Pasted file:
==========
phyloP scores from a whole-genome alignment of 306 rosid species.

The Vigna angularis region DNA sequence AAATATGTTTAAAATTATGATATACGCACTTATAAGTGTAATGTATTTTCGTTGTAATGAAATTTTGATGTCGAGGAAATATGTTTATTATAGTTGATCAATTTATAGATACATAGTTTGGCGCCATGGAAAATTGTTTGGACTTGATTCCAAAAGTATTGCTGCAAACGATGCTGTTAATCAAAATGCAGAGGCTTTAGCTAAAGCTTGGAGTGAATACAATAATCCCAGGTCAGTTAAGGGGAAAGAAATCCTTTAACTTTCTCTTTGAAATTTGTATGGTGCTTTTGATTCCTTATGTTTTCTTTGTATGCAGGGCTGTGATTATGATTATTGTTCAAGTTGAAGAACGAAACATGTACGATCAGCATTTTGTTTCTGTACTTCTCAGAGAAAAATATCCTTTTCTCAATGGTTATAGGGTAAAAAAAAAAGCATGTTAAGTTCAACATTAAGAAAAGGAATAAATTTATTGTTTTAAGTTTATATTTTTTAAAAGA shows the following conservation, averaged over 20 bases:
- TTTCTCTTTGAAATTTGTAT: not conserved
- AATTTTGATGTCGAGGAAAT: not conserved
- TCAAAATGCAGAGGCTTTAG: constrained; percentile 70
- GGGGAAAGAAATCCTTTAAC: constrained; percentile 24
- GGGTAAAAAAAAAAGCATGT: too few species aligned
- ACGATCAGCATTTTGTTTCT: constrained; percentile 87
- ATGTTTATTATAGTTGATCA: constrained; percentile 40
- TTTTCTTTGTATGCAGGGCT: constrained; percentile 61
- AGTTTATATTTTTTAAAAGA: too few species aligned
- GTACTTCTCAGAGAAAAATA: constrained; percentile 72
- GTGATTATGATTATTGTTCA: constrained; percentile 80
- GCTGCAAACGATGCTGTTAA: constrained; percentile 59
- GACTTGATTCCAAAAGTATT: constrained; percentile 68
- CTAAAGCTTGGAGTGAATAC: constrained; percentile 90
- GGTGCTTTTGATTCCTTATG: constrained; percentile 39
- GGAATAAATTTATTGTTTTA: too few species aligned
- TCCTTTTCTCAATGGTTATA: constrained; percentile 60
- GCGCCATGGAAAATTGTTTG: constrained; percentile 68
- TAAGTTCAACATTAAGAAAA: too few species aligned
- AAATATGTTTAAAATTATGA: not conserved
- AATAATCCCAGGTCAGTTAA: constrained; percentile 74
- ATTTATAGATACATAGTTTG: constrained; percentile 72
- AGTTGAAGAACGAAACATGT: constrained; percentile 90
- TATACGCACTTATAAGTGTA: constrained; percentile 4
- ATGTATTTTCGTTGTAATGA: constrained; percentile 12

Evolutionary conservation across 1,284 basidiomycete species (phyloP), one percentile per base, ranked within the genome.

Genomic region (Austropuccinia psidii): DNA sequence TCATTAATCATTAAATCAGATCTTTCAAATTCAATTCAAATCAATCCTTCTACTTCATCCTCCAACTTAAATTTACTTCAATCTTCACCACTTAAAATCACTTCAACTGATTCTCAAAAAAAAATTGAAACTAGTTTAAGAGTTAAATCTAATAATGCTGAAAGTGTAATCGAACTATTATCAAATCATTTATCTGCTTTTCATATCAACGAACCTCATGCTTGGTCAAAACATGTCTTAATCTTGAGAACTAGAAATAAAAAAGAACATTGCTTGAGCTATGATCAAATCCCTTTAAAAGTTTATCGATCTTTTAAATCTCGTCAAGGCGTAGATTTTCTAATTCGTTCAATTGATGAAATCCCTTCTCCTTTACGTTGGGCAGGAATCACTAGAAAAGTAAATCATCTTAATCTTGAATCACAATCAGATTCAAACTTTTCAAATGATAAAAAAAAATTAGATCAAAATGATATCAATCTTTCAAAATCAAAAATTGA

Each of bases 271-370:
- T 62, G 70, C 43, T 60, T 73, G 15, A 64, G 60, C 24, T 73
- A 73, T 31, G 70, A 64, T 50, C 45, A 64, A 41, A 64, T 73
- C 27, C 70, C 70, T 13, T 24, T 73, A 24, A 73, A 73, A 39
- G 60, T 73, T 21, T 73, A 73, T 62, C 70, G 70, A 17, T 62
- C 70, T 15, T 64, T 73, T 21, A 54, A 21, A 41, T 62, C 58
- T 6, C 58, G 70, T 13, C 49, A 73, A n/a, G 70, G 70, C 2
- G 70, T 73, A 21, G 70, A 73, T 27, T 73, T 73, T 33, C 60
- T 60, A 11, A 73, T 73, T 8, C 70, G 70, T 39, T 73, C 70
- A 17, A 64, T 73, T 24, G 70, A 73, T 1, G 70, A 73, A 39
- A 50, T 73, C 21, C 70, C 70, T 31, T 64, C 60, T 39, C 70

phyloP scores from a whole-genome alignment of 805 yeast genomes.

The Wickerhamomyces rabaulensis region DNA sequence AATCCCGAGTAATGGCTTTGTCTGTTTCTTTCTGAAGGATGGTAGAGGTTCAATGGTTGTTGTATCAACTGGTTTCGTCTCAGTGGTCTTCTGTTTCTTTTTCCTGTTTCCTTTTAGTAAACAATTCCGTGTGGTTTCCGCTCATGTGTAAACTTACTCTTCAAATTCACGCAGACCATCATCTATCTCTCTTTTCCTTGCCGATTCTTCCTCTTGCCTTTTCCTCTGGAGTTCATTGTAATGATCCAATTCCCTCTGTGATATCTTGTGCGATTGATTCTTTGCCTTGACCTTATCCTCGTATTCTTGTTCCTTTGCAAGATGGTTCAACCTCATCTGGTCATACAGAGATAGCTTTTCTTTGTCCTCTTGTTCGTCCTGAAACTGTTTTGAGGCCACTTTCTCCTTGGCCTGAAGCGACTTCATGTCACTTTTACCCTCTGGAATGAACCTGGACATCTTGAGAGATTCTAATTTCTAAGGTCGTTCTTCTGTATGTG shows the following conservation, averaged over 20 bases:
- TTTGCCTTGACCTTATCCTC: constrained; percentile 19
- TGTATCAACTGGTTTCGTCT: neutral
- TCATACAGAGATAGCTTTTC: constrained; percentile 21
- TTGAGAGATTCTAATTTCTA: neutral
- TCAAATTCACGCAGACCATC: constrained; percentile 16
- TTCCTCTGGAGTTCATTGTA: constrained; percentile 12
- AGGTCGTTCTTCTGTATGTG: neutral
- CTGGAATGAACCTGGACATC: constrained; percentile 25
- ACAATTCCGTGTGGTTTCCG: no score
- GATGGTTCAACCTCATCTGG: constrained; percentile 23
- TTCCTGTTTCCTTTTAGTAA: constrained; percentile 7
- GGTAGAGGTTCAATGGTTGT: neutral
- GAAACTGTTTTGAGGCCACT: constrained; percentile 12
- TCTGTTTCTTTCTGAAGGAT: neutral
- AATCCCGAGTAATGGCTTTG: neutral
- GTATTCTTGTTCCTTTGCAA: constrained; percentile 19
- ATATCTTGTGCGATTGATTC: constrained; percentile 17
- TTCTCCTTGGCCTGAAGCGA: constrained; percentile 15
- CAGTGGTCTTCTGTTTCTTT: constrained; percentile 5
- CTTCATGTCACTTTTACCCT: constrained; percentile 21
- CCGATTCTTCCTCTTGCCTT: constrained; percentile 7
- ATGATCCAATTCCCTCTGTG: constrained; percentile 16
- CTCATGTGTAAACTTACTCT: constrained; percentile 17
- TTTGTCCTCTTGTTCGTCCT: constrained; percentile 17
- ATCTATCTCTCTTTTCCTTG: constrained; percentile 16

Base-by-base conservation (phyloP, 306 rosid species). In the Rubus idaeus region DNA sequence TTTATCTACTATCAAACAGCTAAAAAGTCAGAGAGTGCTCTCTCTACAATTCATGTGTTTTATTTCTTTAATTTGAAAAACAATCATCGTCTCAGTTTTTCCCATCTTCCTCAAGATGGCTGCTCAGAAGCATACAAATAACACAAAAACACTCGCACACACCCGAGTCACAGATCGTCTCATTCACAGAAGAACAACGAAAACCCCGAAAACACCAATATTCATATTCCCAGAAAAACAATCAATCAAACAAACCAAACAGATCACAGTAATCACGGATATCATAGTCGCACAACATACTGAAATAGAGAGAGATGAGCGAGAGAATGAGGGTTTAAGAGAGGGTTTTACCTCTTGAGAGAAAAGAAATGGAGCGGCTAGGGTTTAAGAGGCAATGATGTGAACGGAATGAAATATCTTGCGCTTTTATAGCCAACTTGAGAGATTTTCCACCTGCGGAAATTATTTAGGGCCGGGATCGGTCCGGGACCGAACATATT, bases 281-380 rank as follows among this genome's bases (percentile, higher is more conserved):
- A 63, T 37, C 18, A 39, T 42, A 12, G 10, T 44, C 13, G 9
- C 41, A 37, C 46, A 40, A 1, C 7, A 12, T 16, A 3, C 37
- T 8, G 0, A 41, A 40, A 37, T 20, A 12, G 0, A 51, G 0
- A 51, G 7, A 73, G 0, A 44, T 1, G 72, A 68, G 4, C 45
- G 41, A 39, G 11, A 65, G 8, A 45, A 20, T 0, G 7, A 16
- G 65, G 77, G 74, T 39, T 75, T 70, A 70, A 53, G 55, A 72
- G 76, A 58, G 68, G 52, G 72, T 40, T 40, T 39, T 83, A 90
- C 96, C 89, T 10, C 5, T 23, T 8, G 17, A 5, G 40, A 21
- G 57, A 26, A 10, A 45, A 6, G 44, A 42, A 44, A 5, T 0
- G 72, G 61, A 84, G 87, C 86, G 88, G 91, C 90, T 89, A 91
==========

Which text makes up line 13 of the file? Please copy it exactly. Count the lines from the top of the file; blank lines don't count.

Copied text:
- GTGATTATGATTATTGTTCA: constrained; percentile 80